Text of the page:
Tuesday, 26 May 2009

The walls come tumbling down

Back in 1990 I lived in Frankfurt, West Germany, at an extraordinary time in world history – the total collapse of the USSR and dismantlement of the Berlin Wall.

I had a subscription to Time magazine and week on week it would report what they expected to happen in Eastern European countries, but things were happening so fast no one could accurately predict what would happen next. “Trabbi Trummel” moved across western border points at breath taking speed and articles were out of date by the time they hit the news stands.

At the moment life in politics seems to closely mirror these events. Any one of the revelations about MPs expenses is something that would normally have run and run in the papers for weeks. Now there is so much that we are almost immune to the seismic implications.

But we shouldn’t forget that much as the USSR seemed invincible, it eventually fell. Not surprising when you consider that:

  • The leadership were out of touch with the people and world events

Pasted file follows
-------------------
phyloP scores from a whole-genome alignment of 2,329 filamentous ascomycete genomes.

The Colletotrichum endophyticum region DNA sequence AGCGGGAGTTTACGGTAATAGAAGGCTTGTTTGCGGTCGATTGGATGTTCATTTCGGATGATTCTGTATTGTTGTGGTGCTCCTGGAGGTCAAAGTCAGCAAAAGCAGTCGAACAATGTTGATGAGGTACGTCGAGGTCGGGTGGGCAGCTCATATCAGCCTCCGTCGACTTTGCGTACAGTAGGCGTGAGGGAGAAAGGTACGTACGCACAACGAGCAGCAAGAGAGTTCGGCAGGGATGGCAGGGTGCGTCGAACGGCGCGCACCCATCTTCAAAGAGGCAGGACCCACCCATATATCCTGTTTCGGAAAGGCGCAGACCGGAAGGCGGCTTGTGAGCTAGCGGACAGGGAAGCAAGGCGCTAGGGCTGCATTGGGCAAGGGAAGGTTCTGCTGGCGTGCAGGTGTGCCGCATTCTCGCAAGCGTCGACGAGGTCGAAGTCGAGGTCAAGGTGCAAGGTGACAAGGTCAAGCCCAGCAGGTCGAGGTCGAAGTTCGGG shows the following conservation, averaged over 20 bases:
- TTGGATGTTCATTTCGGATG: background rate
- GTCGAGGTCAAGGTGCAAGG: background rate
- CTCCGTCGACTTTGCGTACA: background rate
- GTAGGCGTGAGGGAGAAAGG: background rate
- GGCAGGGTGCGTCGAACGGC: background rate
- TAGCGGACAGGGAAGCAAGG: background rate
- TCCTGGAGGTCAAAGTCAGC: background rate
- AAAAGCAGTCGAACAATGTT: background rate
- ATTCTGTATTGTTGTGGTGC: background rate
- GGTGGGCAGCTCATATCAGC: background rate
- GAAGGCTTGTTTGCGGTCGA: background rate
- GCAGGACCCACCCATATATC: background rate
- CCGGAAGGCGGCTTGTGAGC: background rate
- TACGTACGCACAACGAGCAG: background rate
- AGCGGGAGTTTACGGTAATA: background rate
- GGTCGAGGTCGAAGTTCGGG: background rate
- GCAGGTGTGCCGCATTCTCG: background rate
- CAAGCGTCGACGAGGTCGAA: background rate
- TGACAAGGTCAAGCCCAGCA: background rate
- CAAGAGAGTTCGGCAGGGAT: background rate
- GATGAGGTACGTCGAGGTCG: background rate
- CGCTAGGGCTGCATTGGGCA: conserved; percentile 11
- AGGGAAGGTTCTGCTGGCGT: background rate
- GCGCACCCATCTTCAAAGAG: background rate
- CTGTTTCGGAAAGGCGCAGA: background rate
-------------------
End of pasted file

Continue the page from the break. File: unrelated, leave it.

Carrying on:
• They had spent the nation’s wealth unwisely on foreign wars
  • The elite had their Dachas and the people paid for their western luxuries

Those who cynically call for a general election are merely opportunists. The problem of our Parliament is fundamental. The solutions are fundamental. And the reforms need to be radical. Not tinkering with a few things such as fixed duration parliaments and publishing expense claims of MPs and well paid public servants.

I smile at the Labour rush to endorse our own Roy Jenkins proposals on the introduction of Alternative Vote Plus system – 10 years after it was suggested – whilst the Conservatives reject it out of hand, deeming it to take away power from the man and woman in the street and hand it to the political elite. Funny how everyone wants change – except when it might affect them. Gorbachev tried to save the political elite by controlling the extent and pace of Glasnost and Perestroika, but as he learnt to his peril the momentum had built up and the system was just too rotten to be saved. All the walls fell.

Come the next election and the demise of the few MPs tossed overboard – and the significant number kept in with a stinging slap administered from their bosses to the fingers that have been in the public till – we need to remember one thing: opening the gates and allowing a new cohort of party
apparachiks in, is not going to be enough to fix what’s wrong.

No comments: